Is there a way to put PureOS on another phone? (other than librem 5?)

I have been looking into putting a better OS on my phone, I am already comfortable with Linux and I really like what I have heard about PureOS.
So can I put PureOS on another phone?

Simple answer: No

Longer answer: Not because Purism or anyone else doesn’t want you to do that but because of the complexity and impenetrability of the task.

As a hypothetical case study, let’s say you want to put PureOS on your iPhone (how I would like to do that!).

First challenge: You would need to understand and have documentation for the boot environment.

The boot environment would have to be "unlocked " so that you could even install and boot software other than what the manufacturer forces up on you.

If the “disk” from which you are booting is not compatible with the boot disk in the Librem 5 then you would also need driver code for that disk.

Next challenges: You will need open source drivers for all the other hardware components and yet there is no publicly available documentation from Apple (intentionally so), let alone any open source code.

If I know Apple, probably eventually the CPU in the iPhone won’t even be fully ARM-compatible.

This really only scratches the surface. It would be a major undertaking.

Is it actually impossible? If the bootloader is locked, it might literally be impossible. Otherwise no it’s not impossible, just very difficult.

This might be more practical with some phones than others. For example, if the phone already has ports of other open source operating systems, you are more likely to succeed. If your starting point were an unlockable Android phone that already has ports, this would be much friendlier than the iPhone example that I deliberately used above for illustration purposes.

I would suppose that the majority of the code in PureOS would work unchanged. It’s just the nasty bits at the lower level that directly deal with the hardware.

If you are genuinely interested in going down this path, a good starting task would be to download the entire PureOS source, build it and install it on your Librem 5. Then make a minor cosmetic change to the source and repeat the build and install.


You can in principle install PureOS on another phone, if the phone manufacturer at least provides documentation and specs for the hardware. The only other phone fitting here is Pinephone, and it can run PureOS. See here how it differs from Liberm 5: Comparing specs of upcoming Linux phones.

Librem / Other OSes

I guess category “PureOS” fits better for this topic.


Well actually yes because most other manufacturers don’t want you to run PureOS (or any other OS than what they shipped). That’s why they release no documentation, and why they often lock their hardware altogether.

Then there’s open phones, where it becomes a question of “who’s going to do the work”. Sadly, EBBR is still not a widespread platform (guilty as charged).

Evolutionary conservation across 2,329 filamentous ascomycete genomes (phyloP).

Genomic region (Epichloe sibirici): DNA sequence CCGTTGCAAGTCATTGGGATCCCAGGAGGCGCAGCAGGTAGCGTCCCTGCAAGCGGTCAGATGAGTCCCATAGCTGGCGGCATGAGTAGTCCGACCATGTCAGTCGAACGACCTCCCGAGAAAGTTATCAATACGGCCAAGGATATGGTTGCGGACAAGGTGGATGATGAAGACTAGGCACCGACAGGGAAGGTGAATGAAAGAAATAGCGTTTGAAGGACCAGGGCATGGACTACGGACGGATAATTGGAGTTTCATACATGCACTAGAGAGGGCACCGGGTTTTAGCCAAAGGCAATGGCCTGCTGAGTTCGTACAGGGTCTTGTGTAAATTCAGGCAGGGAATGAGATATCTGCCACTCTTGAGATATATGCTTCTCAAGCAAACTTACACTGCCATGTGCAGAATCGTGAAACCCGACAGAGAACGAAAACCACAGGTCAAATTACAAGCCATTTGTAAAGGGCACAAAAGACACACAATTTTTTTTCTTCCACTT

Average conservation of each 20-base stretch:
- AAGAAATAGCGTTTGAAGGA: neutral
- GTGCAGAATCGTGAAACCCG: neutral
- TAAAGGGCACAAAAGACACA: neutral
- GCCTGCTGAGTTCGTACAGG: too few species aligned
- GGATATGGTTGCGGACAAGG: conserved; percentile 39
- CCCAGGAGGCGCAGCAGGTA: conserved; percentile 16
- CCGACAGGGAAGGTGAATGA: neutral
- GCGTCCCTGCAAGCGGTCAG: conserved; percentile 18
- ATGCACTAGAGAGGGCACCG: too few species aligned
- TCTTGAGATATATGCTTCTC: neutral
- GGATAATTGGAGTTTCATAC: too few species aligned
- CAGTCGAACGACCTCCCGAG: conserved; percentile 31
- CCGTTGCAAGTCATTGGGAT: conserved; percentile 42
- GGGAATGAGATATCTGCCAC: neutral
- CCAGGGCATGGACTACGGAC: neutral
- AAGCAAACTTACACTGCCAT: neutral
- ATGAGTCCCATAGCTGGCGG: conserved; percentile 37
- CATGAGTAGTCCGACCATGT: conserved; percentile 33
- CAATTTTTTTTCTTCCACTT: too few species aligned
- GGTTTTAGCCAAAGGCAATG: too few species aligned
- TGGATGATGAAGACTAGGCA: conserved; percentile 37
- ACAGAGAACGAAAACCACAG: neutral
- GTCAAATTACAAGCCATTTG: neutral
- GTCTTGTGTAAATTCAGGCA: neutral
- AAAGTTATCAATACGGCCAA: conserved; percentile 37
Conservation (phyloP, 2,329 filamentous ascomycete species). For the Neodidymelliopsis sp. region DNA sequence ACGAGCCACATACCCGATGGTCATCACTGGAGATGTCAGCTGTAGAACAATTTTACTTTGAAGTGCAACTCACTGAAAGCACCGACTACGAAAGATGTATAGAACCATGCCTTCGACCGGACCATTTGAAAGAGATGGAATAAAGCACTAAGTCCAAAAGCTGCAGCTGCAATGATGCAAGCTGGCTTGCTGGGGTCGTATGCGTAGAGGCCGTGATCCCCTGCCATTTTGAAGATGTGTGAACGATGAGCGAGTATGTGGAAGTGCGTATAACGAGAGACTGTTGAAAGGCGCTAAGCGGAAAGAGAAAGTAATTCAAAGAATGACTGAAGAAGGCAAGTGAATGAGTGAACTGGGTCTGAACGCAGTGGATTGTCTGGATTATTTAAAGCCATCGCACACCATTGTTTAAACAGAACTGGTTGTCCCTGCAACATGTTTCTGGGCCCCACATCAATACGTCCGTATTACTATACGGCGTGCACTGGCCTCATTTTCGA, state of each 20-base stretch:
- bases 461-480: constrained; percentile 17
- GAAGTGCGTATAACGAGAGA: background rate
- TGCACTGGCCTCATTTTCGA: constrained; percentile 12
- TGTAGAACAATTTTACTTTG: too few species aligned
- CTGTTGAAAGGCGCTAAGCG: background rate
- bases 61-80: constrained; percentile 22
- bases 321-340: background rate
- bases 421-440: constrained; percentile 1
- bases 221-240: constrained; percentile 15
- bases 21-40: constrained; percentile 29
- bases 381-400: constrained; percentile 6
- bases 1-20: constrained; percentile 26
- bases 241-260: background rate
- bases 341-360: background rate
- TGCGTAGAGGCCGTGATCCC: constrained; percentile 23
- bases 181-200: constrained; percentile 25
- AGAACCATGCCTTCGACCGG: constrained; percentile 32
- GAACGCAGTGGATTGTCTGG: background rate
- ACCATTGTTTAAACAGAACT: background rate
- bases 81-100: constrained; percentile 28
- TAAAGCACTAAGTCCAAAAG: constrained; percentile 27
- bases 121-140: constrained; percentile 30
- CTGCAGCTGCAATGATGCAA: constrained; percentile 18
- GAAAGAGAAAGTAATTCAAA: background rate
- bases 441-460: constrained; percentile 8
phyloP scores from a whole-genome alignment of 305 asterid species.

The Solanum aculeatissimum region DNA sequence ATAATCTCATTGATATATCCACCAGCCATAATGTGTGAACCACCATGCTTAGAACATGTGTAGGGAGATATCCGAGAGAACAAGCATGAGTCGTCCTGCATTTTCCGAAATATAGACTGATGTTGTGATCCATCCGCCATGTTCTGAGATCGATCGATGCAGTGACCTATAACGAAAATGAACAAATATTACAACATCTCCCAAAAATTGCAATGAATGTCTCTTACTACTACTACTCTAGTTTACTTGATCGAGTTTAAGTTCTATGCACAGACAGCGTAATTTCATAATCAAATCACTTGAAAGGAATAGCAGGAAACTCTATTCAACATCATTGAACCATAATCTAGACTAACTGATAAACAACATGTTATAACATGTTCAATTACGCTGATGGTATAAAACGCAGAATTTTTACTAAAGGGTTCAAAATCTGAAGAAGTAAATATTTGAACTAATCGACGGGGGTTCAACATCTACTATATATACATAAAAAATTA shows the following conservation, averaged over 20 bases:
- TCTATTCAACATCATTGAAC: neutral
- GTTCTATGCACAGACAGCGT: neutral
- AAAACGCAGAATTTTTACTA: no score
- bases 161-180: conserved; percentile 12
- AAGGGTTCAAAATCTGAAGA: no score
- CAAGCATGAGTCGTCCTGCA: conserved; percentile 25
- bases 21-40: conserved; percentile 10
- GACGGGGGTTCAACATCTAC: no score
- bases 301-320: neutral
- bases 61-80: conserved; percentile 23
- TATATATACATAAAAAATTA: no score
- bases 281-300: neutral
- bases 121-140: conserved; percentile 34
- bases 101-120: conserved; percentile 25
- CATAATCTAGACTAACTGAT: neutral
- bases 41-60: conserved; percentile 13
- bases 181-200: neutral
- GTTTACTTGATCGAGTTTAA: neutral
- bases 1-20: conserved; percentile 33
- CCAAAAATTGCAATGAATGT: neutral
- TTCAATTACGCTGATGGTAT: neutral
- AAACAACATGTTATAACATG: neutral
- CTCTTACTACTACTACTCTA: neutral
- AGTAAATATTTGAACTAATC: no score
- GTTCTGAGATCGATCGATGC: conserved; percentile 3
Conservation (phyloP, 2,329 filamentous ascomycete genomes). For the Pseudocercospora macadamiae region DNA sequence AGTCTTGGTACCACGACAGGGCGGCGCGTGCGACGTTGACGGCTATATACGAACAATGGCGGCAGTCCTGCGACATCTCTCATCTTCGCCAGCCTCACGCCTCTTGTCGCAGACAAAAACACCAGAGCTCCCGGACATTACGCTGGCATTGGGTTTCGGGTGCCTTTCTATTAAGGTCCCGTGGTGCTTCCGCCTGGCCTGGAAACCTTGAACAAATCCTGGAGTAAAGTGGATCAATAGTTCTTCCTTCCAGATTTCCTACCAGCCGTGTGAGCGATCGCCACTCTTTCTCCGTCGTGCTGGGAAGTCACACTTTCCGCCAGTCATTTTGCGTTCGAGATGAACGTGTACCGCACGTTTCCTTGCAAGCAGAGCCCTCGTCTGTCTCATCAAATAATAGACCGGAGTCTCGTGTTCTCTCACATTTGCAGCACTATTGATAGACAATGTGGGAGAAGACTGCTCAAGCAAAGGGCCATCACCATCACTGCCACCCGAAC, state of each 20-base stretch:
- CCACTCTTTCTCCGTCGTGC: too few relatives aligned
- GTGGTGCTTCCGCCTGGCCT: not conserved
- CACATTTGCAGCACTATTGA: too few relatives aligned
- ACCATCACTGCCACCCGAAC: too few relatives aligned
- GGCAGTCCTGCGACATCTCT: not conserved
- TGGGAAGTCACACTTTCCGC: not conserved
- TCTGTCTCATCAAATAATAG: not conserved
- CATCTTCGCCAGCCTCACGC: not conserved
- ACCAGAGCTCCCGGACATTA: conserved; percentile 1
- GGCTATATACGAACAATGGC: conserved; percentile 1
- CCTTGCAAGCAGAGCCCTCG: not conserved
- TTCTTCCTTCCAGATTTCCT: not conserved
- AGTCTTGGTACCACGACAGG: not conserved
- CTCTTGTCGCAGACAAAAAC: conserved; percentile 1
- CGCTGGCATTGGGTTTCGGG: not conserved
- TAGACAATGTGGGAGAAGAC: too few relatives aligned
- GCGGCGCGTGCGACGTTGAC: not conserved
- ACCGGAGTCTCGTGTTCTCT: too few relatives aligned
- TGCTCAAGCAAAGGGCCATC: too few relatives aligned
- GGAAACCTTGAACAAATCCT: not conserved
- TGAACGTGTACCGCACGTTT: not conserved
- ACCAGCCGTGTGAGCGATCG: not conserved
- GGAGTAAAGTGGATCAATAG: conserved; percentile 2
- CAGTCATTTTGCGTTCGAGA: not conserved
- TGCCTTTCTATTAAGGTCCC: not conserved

People have been installing PureOS on the PinePhone. See:

Clover, who was maintaining the PureOS port for the PinePhone, has stopped working on it, but he says that he will start working on it again with Byzantium. See:

However, you can basically get PureOS by installing Mobian on the PinePhone. Mobian is based on Debian just like PureOS, and both use the Phosh mobile interface. Mobian preinstalls a few more apps than pureOS, but the Mobian developers participate in the development of Phosh, and Purism recently hired one of the Mobian developers, so if you want PureOS on the PinePhone, you should install Mobian.

The issue is that Qualcomm, MediaTek, Samsung and UNISOC only provide Android drivers for their Snapdragon, Helio/Dimensity, Exynos and Tiger processors, so most phones don’t have a processor that can run on mainline Linux drivers. In contrast, NXP, Allwinner, Amlogic, Rockchip, Broadcom and Nvidia release both Android and Linux drivers for their ARM processors, but their processors aren’t generally used in phones (the Librem 5 and PinePhone are the exception).

Many Snapdragon and some Exynos processors do eventually get supported in mainline Linux 2-4 years after they are released, but it takes a while for the community to take the source code that Qualcomm releases on CodeAurora and Samsung releases and adapt it to work in mainline Linux. Check out PostmarketOS’s pages on mainlining Exynos processors and mainlining Snapdragon processors. Once a phone’s processor starts to be supported in mainline Linux, then projects like PostmarketOS can start working on porting their OS to it, and PostmarketOS supports many interfaces, including Phosh, so you can run something like PureOS on your phone (although PostmarketOS is based on Alpine, so it pretty different from Debian derivatives).

The other option is to use the Android kernel and drivers provided by the SoC manufacturer, and then use libhybris, so that the standard Linux stack can run on top of it. Ubuntu Touch, Sailfish OS and WebOS/LuneOS use libhybris (and Plasma Mobile used to), so they can be installed on existing phones. Another option is to fork glibc to make it run on the Android kernel and drivers (which is what Google did by forking OpenBSD’s libc to create Bionic). The problem is that then you are dependent on the phone manufacturer to release updates, and most SoC’s for mobile phones are only supported for 2.5-3.5 years.